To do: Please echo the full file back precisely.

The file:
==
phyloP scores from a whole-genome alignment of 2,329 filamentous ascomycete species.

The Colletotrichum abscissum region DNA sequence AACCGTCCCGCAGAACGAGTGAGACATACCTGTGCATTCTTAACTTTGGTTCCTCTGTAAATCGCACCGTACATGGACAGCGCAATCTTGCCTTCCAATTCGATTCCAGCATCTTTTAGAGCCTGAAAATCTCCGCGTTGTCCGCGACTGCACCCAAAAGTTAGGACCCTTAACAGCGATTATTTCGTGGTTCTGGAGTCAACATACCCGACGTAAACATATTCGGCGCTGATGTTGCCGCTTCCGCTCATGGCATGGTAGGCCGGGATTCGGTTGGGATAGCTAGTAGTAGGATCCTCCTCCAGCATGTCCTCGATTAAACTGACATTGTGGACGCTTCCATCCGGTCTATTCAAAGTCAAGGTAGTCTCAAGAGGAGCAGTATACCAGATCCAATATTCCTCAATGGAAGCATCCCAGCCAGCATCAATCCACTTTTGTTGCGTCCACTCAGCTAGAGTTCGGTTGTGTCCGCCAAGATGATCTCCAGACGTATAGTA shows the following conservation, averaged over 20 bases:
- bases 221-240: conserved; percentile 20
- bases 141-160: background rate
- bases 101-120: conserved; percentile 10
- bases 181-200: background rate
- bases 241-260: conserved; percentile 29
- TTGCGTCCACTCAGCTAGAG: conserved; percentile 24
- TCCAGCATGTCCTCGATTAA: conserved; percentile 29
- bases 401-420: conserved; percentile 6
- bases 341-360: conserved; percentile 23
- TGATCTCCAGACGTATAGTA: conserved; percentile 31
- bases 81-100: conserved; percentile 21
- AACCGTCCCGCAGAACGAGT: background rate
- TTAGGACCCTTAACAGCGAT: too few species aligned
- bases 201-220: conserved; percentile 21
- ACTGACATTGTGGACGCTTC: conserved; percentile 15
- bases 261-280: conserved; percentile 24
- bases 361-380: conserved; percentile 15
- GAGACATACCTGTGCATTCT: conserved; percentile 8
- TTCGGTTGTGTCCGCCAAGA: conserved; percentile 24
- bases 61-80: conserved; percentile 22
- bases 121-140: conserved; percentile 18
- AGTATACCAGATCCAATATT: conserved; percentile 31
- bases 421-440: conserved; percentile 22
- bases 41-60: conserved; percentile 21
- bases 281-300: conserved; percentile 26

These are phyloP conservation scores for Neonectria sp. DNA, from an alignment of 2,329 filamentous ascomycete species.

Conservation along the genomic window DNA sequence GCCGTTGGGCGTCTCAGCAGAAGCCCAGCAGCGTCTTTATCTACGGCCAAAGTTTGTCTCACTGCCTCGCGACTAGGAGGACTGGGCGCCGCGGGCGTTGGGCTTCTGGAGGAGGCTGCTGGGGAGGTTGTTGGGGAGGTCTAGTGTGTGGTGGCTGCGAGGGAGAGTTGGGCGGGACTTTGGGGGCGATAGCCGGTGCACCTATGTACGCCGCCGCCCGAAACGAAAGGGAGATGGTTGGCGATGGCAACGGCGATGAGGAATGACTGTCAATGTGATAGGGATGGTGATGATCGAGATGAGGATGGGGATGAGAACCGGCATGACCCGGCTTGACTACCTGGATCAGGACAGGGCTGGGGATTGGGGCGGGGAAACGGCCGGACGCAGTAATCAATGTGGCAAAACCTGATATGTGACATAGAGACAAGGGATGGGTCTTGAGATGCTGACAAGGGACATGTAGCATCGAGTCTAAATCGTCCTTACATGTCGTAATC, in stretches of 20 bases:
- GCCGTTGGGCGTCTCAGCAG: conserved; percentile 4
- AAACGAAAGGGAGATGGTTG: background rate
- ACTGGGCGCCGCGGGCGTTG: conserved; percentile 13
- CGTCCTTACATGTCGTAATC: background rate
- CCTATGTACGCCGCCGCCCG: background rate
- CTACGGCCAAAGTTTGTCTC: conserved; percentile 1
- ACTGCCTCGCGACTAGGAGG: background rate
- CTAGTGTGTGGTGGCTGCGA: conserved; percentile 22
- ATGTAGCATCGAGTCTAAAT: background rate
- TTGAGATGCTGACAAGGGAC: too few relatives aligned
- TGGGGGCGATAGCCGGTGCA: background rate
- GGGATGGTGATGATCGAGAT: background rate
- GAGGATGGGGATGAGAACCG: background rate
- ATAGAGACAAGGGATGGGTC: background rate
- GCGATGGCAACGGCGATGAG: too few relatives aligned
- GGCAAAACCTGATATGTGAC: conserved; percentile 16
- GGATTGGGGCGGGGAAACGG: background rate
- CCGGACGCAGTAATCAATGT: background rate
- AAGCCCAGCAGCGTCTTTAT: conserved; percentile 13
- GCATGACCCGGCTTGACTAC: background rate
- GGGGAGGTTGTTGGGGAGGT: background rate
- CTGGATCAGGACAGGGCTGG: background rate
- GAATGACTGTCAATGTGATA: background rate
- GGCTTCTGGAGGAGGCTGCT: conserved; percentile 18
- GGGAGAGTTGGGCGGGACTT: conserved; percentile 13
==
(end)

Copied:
phyloP scores from a whole-genome alignment of 2,329 filamentous ascomycete species.

The Colletotrichum abscissum region DNA sequence AACCGTCCCGCAGAACGAGTGAGACATACCTGTGCATTCTTAACTTTGGTTCCTCTGTAAATCGCACCGTACATGGACAGCGCAATCTTGCCTTCCAATTCGATTCCAGCATCTTTTAGAGCCTGAAAATCTCCGCGTTGTCCGCGACTGCACCCAAAAGTTAGGACCCTTAACAGCGATTATTTCGTGGTTCTGGAGTCAACATACCCGACGTAAACATATTCGGCGCTGATGTTGCCGCTTCCGCTCATGGCATGGTAGGCCGGGATTCGGTTGGGATAGCTAGTAGTAGGATCCTCCTCCAGCATGTCCTCGATTAAACTGACATTGTGGACGCTTCCATCCGGTCTATTCAAAGTCAAGGTAGTCTCAAGAGGAGCAGTATACCAGATCCAATATTCCTCAATGGAAGCATCCCAGCCAGCATCAATCCACTTTTGTTGCGTCCACTCAGCTAGAGTTCGGTTGTGTCCGCCAAGATGATCTCCAGACGTATAGTA shows the following conservation, averaged over 20 bases:
- bases 221-240: conserved; percentile 20
- bases 141-160: background rate
- bases 101-120: conserved; percentile 10
- bases 181-200: background rate
- bases 241-260: conserved; percentile 29
- TTGCGTCCACTCAGCTAGAG: conserved; percentile 24
- TCCAGCATGTCCTCGATTAA: conserved; percentile 29
- bases 401-420: conserved; percentile 6
- bases 341-360: conserved; percentile 23
- TGATCTCCAGACGTATAGTA: conserved; percentile 31
- bases 81-100: conserved; percentile 21
- AACCGTCCCGCAGAACGAGT: background rate
- TTAGGACCCTTAACAGCGAT: too few species aligned
- bases 201-220: conserved; percentile 21
- ACTGACATTGTGGACGCTTC: conserved; percentile 15
- bases 261-280: conserved; percentile 24
- bases 361-380: conserved; percentile 15
- GAGACATACCTGTGCATTCT: conserved; percentile 8
- TTCGGTTGTGTCCGCCAAGA: conserved; percentile 24
- bases 61-80: conserved; percentile 22
- bases 121-140: conserved; percentile 18
- AGTATACCAGATCCAATATT: conserved; percentile 31
- bases 421-440: conserved; percentile 22
- bases 41-60: conserved; percentile 21
- bases 281-300: conserved; percentile 26

These are phyloP conservation scores for Neonectria sp. DNA, from an alignment of 2,329 filamentous ascomycete species.

Conservation along the genomic window DNA sequence GCCGTTGGGCGTCTCAGCAGAAGCCCAGCAGCGTCTTTATCTACGGCCAAAGTTTGTCTCACTGCCTCGCGACTAGGAGGACTGGGCGCCGCGGGCGTTGGGCTTCTGGAGGAGGCTGCTGGGGAGGTTGTTGGGGAGGTCTAGTGTGTGGTGGCTGCGAGGGAGAGTTGGGCGGGACTTTGGGGGCGATAGCCGGTGCACCTATGTACGCCGCCGCCCGAAACGAAAGGGAGATGGTTGGCGATGGCAACGGCGATGAGGAATGACTGTCAATGTGATAGGGATGGTGATGATCGAGATGAGGATGGGGATGAGAACCGGCATGACCCGGCTTGACTACCTGGATCAGGACAGGGCTGGGGATTGGGGCGGGGAAACGGCCGGACGCAGTAATCAATGTGGCAAAACCTGATATGTGACATAGAGACAAGGGATGGGTCTTGAGATGCTGACAAGGGACATGTAGCATCGAGTCTAAATCGTCCTTACATGTCGTAATC, in stretches of 20 bases:
- GCCGTTGGGCGTCTCAGCAG: conserved; percentile 4
- AAACGAAAGGGAGATGGTTG: background rate
- ACTGGGCGCCGCGGGCGTTG: conserved; percentile 13
- CGTCCTTACATGTCGTAATC: background rate
- CCTATGTACGCCGCCGCCCG: background rate
- CTACGGCCAAAGTTTGTCTC: conserved; percentile 1
- ACTGCCTCGCGACTAGGAGG: background rate
- CTAGTGTGTGGTGGCTGCGA: conserved; percentile 22
- ATGTAGCATCGAGTCTAAAT: background rate
- TTGAGATGCTGACAAGGGAC: too few relatives aligned
- TGGGGGCGATAGCCGGTGCA: background rate
- GGGATGGTGATGATCGAGAT: background rate
- GAGGATGGGGATGAGAACCG: background rate
- ATAGAGACAAGGGATGGGTC: background rate
- GCGATGGCAACGGCGATGAG: too few relatives aligned
- GGCAAAACCTGATATGTGAC: conserved; percentile 16
- GGATTGGGGCGGGGAAACGG: background rate
- CCGGACGCAGTAATCAATGT: background rate
- AAGCCCAGCAGCGTCTTTAT: conserved; percentile 13
- GCATGACCCGGCTTGACTAC: background rate
- GGGGAGGTTGTTGGGGAGGT: background rate
- CTGGATCAGGACAGGGCTGG: background rate
- GAATGACTGTCAATGTGATA: background rate
- GGCTTCTGGAGGAGGCTGCT: conserved; percentile 18
- GGGAGAGTTGGGCGGGACTT: conserved; percentile 13